Microsoft is changing the way it updates Windows – and it’s starting to sound like Windows 12 won’t happen

Windows 12 may not be happening after all, or at least that seems to be the way the rumor mill is suddenly tilting – and Microsoft is also changing how it’ll update its desktop OS in the future, we’re told.

This fresh info comes from Zac Bowden of Windows Central, a well-known leaker on all things Microsoft.

Bowden tells us that the next version of Windows (codenamed Hudson Valley) will be highly AI-focused (quelle surprise) and Microsoft is planning to launch it in September or October 2024 – but the final name is a marketing decision that hasn’t yet been made.

However, the leaker claims that sources inside Microsoft are doubtful as to whether it’ll be Windows 12. The reason? Microsoft is apparently wary of fragmenting the user base further with another release that has a different name – and we totally get where that line of thought is coming from (we’ll return to discuss that shortly).

This doesn’t rule out Windows 12, of course, but it certainly sounds like Microsoft is edging towards sticking with another release of Windows 11 for the next incarnation.

Bowden also chews over purported changes to the way Windows updates are delivered, and sources inside Microsoft have indicated that there’ll be a return to a big annual feature update – with fewer ‘Moment’ (smaller) feature updates.

Currently, we’re getting a raft of Moment updates – we’re up to Moment 4 this year, with a fifth planned for February or March next year – and an annual upgrade (23H2 this year) which was somewhat smaller in terms of its feature count (as lots of features had been introduced with those Moment updates already).

Next year, with fewer Moment updates – we’re told these will still exist, but will be used “sparingly” – the big upgrade for later in 2024 (Hudson Valley) will be a chunkier affair. In short, Microsoft is putting more emphasis on the major annual update going forward, or that’s the theory.

Analysis: Two buckets are better than three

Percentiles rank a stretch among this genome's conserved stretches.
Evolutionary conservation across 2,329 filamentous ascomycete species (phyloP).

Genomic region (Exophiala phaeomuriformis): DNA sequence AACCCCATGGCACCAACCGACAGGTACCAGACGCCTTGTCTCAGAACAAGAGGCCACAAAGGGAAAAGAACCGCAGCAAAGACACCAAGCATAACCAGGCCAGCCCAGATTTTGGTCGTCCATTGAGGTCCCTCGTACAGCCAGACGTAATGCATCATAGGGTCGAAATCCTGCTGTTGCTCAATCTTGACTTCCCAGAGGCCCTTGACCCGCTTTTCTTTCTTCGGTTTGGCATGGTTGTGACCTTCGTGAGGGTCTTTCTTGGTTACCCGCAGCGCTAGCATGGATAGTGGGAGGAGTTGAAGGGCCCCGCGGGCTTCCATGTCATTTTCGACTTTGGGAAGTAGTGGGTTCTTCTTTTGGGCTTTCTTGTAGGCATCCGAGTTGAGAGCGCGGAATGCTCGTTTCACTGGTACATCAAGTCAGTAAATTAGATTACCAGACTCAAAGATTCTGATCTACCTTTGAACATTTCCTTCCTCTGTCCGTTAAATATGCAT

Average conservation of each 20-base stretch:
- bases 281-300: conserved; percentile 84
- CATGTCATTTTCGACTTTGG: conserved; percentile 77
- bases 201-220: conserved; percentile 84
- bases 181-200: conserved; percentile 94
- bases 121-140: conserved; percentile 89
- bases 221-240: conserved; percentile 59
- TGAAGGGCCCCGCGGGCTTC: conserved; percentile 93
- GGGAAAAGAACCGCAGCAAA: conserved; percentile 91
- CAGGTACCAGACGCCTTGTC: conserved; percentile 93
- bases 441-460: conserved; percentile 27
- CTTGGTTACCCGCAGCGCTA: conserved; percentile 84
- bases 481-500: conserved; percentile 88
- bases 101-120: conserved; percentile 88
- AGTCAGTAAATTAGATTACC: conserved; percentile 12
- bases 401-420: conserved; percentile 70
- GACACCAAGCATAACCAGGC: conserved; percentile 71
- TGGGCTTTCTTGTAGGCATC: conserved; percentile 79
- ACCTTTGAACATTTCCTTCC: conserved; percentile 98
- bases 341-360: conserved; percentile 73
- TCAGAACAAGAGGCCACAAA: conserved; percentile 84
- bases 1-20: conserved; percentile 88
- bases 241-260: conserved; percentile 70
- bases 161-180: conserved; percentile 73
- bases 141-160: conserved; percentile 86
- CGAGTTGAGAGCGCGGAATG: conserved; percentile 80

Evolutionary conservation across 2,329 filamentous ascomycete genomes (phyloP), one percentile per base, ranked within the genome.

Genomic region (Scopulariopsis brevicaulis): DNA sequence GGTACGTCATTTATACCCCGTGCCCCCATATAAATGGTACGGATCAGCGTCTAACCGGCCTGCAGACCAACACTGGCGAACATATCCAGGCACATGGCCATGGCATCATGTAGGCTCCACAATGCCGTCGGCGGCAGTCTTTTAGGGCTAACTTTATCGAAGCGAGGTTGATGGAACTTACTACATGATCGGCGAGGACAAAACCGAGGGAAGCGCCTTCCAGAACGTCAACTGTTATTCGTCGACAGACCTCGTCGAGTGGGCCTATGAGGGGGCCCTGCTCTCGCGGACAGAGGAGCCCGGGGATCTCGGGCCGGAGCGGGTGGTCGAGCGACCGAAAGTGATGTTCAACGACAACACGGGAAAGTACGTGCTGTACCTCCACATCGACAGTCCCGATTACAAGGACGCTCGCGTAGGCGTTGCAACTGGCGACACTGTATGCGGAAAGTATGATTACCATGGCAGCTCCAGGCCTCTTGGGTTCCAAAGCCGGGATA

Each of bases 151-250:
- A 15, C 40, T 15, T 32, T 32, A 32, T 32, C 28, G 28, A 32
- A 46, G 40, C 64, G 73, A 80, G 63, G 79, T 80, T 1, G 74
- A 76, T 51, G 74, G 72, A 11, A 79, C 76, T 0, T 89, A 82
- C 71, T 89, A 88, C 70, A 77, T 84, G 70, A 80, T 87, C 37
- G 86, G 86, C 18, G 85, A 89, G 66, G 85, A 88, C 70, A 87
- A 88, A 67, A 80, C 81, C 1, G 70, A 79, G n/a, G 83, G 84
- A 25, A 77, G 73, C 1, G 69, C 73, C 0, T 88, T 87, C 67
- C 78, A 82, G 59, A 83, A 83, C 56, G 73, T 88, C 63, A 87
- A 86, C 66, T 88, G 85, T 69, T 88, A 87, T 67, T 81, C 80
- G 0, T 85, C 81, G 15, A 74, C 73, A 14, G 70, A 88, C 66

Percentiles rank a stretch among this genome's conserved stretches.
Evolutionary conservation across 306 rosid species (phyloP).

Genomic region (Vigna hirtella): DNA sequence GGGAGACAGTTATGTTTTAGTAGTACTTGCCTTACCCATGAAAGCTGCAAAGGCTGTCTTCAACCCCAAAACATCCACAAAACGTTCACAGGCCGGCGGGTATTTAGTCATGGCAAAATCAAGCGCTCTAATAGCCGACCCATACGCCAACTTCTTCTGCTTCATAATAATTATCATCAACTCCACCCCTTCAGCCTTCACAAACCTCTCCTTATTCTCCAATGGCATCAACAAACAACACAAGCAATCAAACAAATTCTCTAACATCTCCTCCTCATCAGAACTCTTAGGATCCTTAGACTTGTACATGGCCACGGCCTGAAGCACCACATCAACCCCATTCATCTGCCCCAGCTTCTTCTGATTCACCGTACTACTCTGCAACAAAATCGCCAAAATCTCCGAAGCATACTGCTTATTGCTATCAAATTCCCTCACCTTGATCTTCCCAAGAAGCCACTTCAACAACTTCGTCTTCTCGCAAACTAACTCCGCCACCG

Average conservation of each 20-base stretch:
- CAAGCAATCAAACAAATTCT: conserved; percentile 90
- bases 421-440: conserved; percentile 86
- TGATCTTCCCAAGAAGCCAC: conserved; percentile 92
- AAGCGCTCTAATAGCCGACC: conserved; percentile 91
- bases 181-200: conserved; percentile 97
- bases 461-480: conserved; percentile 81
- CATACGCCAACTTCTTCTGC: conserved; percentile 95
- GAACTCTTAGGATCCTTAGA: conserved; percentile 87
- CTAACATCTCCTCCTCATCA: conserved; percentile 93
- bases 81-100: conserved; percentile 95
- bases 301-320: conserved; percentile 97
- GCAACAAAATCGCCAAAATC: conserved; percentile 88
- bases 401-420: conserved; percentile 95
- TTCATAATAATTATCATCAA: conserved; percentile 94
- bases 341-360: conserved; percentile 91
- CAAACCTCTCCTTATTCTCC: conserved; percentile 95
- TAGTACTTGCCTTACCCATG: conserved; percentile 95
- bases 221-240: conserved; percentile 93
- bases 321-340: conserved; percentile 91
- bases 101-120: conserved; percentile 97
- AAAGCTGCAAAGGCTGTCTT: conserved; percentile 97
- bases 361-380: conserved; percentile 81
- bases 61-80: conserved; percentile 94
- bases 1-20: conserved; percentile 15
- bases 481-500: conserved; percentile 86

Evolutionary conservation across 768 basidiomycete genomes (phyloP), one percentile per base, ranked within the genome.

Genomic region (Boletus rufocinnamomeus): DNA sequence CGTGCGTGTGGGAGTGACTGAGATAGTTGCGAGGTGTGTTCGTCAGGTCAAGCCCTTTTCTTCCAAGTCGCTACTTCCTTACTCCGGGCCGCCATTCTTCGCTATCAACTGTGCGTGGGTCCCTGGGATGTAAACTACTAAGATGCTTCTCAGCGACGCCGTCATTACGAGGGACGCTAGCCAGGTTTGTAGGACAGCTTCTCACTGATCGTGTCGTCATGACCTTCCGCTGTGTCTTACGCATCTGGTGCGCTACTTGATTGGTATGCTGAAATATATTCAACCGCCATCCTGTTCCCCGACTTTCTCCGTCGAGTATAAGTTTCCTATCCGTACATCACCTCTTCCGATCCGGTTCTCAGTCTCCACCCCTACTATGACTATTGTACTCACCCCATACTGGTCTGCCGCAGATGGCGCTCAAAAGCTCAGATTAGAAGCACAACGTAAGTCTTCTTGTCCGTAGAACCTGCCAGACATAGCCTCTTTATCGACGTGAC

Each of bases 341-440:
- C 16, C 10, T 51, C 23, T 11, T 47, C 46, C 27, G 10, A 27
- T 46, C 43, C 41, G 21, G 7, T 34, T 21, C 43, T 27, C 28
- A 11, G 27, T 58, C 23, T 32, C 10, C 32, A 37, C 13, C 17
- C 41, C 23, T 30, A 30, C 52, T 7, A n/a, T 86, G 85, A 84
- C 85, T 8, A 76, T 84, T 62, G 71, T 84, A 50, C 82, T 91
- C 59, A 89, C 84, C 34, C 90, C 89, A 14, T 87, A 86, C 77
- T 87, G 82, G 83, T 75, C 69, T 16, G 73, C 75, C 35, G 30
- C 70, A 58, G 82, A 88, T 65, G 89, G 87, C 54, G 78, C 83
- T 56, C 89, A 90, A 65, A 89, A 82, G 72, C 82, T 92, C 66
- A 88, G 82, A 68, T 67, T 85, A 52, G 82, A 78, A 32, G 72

So, if Microsoft goes the route of making Hudson Valley an all-new release called Windows 12 (or another alternative – Windows AI, maybe), what’s the danger of fragmentation referred to here?

Well, if Windows 12 came out next year, we’d have a bunch of folks leaping to that OS, a bunch still on Windows 11, and a whole load of users still running Windows 10 (stuck behind a hardware upgrade barrier in many cases – either because they don’t have TPM functionality on their PC, or their CPU is too old).

This would be diluting the user base over three buckets instead of two, if you will, which does feel like a clumsy approach, and servicing all this will end up a clunkier, harder-to-manage process, too.

Funnily enough, we just saw a leak suggesting Windows 11 24H2 is incoming, which is what the name of Hudson Valley will doubtless be if Microsoft sticks with Windows 11 – so this lends a bit more weight to the speculation here.

Again, this doesn’t rule out Windows 12, of course – but it is starting to feel somewhat less likely.

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Want Windows on your iPhone? Microsoft’s made it happen anyway with its new app

You can now get Windows on your Apple iPhone, iPad, or Mac – sort of – with Microsoft’s latest innovation for its operating system, although this currently comes with a sizable catch (more on that later).

Of course, we’re not talking about a full-blown installation of the desktop OS, but rather, the new Windows App from Microsoft.

The application allows you to stream a Windows 11 desktop from a remote PC to your Apple device (or indeed another Windows device, or anything with a browser). Or alternatively you can stream a Windows 365 instance, or other options like Azure Virtual Desktop.

The Windows App is essentially a hub to facilitate streaming whichever instances you want to a given device. It packs support for multi-monitor setups, and device redirection to allow for the use of connected hardware like printers, webcams, speakers and so on hooked up to the device that the app is running on.